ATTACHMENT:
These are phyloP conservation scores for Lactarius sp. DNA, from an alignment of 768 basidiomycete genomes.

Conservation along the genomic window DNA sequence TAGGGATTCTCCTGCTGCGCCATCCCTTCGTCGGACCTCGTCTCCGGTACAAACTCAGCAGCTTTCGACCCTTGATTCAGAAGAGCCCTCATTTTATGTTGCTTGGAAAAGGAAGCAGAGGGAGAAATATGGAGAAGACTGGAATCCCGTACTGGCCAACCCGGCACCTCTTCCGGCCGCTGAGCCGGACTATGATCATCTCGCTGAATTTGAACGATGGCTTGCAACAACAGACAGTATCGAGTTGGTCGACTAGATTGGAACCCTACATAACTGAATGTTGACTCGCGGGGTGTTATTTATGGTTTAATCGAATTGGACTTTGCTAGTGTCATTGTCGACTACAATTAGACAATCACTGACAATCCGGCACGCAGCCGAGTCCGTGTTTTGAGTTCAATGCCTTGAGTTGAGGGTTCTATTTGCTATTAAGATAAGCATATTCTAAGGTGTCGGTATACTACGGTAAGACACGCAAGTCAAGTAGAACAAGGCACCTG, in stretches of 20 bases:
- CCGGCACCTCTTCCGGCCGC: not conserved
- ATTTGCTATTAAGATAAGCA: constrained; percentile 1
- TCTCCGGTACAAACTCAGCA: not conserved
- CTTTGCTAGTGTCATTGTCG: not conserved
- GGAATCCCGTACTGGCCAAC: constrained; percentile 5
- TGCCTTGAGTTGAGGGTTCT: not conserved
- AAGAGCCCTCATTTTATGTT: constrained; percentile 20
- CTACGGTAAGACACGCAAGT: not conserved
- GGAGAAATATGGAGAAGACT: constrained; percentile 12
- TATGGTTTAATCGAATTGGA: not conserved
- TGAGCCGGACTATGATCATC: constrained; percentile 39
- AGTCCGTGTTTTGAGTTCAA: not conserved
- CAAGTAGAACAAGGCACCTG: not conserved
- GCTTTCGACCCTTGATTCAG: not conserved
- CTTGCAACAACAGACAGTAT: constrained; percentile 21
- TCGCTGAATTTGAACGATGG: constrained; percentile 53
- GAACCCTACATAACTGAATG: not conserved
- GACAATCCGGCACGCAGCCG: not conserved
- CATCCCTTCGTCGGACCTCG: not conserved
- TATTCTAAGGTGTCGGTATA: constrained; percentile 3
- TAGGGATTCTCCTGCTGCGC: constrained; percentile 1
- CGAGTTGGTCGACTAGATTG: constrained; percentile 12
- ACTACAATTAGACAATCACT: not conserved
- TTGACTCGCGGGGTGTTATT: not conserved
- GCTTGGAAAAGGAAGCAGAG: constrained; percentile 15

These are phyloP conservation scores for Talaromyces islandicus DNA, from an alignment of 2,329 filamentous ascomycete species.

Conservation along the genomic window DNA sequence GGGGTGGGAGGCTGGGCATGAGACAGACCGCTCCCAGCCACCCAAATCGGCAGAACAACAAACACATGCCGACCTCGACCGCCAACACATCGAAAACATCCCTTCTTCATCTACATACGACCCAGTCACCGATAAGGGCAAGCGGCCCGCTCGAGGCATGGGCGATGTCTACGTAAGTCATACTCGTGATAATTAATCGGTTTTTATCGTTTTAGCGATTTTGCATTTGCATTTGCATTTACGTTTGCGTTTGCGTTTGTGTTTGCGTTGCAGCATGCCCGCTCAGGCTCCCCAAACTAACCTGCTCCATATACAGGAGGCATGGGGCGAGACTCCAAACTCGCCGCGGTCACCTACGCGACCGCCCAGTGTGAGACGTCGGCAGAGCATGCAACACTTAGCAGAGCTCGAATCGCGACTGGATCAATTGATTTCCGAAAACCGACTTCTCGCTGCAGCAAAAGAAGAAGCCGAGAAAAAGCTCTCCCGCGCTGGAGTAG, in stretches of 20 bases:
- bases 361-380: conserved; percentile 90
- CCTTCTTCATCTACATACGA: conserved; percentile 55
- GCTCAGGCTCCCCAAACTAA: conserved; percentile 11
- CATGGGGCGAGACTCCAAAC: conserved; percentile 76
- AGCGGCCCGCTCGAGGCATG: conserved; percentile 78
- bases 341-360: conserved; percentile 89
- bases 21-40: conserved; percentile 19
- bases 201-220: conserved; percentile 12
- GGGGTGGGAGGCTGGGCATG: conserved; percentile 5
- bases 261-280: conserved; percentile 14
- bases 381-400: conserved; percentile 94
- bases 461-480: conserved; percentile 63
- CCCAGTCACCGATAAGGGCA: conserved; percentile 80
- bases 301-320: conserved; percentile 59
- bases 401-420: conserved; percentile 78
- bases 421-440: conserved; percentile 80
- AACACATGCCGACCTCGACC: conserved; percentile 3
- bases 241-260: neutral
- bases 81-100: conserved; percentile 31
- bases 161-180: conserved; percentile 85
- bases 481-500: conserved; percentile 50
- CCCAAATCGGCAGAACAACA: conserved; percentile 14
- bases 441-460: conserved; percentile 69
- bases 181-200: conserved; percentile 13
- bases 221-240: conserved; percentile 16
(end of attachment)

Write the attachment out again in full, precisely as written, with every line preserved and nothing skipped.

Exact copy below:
These are phyloP conservation scores for Lactarius sp. DNA, from an alignment of 768 basidiomycete genomes.

Conservation along the genomic window DNA sequence TAGGGATTCTCCTGCTGCGCCATCCCTTCGTCGGACCTCGTCTCCGGTACAAACTCAGCAGCTTTCGACCCTTGATTCAGAAGAGCCCTCATTTTATGTTGCTTGGAAAAGGAAGCAGAGGGAGAAATATGGAGAAGACTGGAATCCCGTACTGGCCAACCCGGCACCTCTTCCGGCCGCTGAGCCGGACTATGATCATCTCGCTGAATTTGAACGATGGCTTGCAACAACAGACAGTATCGAGTTGGTCGACTAGATTGGAACCCTACATAACTGAATGTTGACTCGCGGGGTGTTATTTATGGTTTAATCGAATTGGACTTTGCTAGTGTCATTGTCGACTACAATTAGACAATCACTGACAATCCGGCACGCAGCCGAGTCCGTGTTTTGAGTTCAATGCCTTGAGTTGAGGGTTCTATTTGCTATTAAGATAAGCATATTCTAAGGTGTCGGTATACTACGGTAAGACACGCAAGTCAAGTAGAACAAGGCACCTG, in stretches of 20 bases:
- CCGGCACCTCTTCCGGCCGC: not conserved
- ATTTGCTATTAAGATAAGCA: constrained; percentile 1
- TCTCCGGTACAAACTCAGCA: not conserved
- CTTTGCTAGTGTCATTGTCG: not conserved
- GGAATCCCGTACTGGCCAAC: constrained; percentile 5
- TGCCTTGAGTTGAGGGTTCT: not conserved
- AAGAGCCCTCATTTTATGTT: constrained; percentile 20
- CTACGGTAAGACACGCAAGT: not conserved
- GGAGAAATATGGAGAAGACT: constrained; percentile 12
- TATGGTTTAATCGAATTGGA: not conserved
- TGAGCCGGACTATGATCATC: constrained; percentile 39
- AGTCCGTGTTTTGAGTTCAA: not conserved
- CAAGTAGAACAAGGCACCTG: not conserved
- GCTTTCGACCCTTGATTCAG: not conserved
- CTTGCAACAACAGACAGTAT: constrained; percentile 21
- TCGCTGAATTTGAACGATGG: constrained; percentile 53
- GAACCCTACATAACTGAATG: not conserved
- GACAATCCGGCACGCAGCCG: not conserved
- CATCCCTTCGTCGGACCTCG: not conserved
- TATTCTAAGGTGTCGGTATA: constrained; percentile 3
- TAGGGATTCTCCTGCTGCGC: constrained; percentile 1
- CGAGTTGGTCGACTAGATTG: constrained; percentile 12
- ACTACAATTAGACAATCACT: not conserved
- TTGACTCGCGGGGTGTTATT: not conserved
- GCTTGGAAAAGGAAGCAGAG: constrained; percentile 15

These are phyloP conservation scores for Talaromyces islandicus DNA, from an alignment of 2,329 filamentous ascomycete species.

Conservation along the genomic window DNA sequence GGGGTGGGAGGCTGGGCATGAGACAGACCGCTCCCAGCCACCCAAATCGGCAGAACAACAAACACATGCCGACCTCGACCGCCAACACATCGAAAACATCCCTTCTTCATCTACATACGACCCAGTCACCGATAAGGGCAAGCGGCCCGCTCGAGGCATGGGCGATGTCTACGTAAGTCATACTCGTGATAATTAATCGGTTTTTATCGTTTTAGCGATTTTGCATTTGCATTTGCATTTACGTTTGCGTTTGCGTTTGTGTTTGCGTTGCAGCATGCCCGCTCAGGCTCCCCAAACTAACCTGCTCCATATACAGGAGGCATGGGGCGAGACTCCAAACTCGCCGCGGTCACCTACGCGACCGCCCAGTGTGAGACGTCGGCAGAGCATGCAACACTTAGCAGAGCTCGAATCGCGACTGGATCAATTGATTTCCGAAAACCGACTTCTCGCTGCAGCAAAAGAAGAAGCCGAGAAAAAGCTCTCCCGCGCTGGAGTAG, in stretches of 20 bases:
- bases 361-380: conserved; percentile 90
- CCTTCTTCATCTACATACGA: conserved; percentile 55
- GCTCAGGCTCCCCAAACTAA: conserved; percentile 11
- CATGGGGCGAGACTCCAAAC: conserved; percentile 76
- AGCGGCCCGCTCGAGGCATG: conserved; percentile 78
- bases 341-360: conserved; percentile 89
- bases 21-40: conserved; percentile 19
- bases 201-220: conserved; percentile 12
- GGGGTGGGAGGCTGGGCATG: conserved; percentile 5
- bases 261-280: conserved; percentile 14
- bases 381-400: conserved; percentile 94
- bases 461-480: conserved; percentile 63
- CCCAGTCACCGATAAGGGCA: conserved; percentile 80
- bases 301-320: conserved; percentile 59
- bases 401-420: conserved; percentile 78
- bases 421-440: conserved; percentile 80
- AACACATGCCGACCTCGACC: conserved; percentile 3
- bases 241-260: neutral
- bases 81-100: conserved; percentile 31
- bases 161-180: conserved; percentile 85
- bases 481-500: conserved; percentile 50
- CCCAAATCGGCAGAACAACA: conserved; percentile 14
- bases 441-460: conserved; percentile 69
- bases 181-200: conserved; percentile 13
- bases 221-240: conserved; percentile 16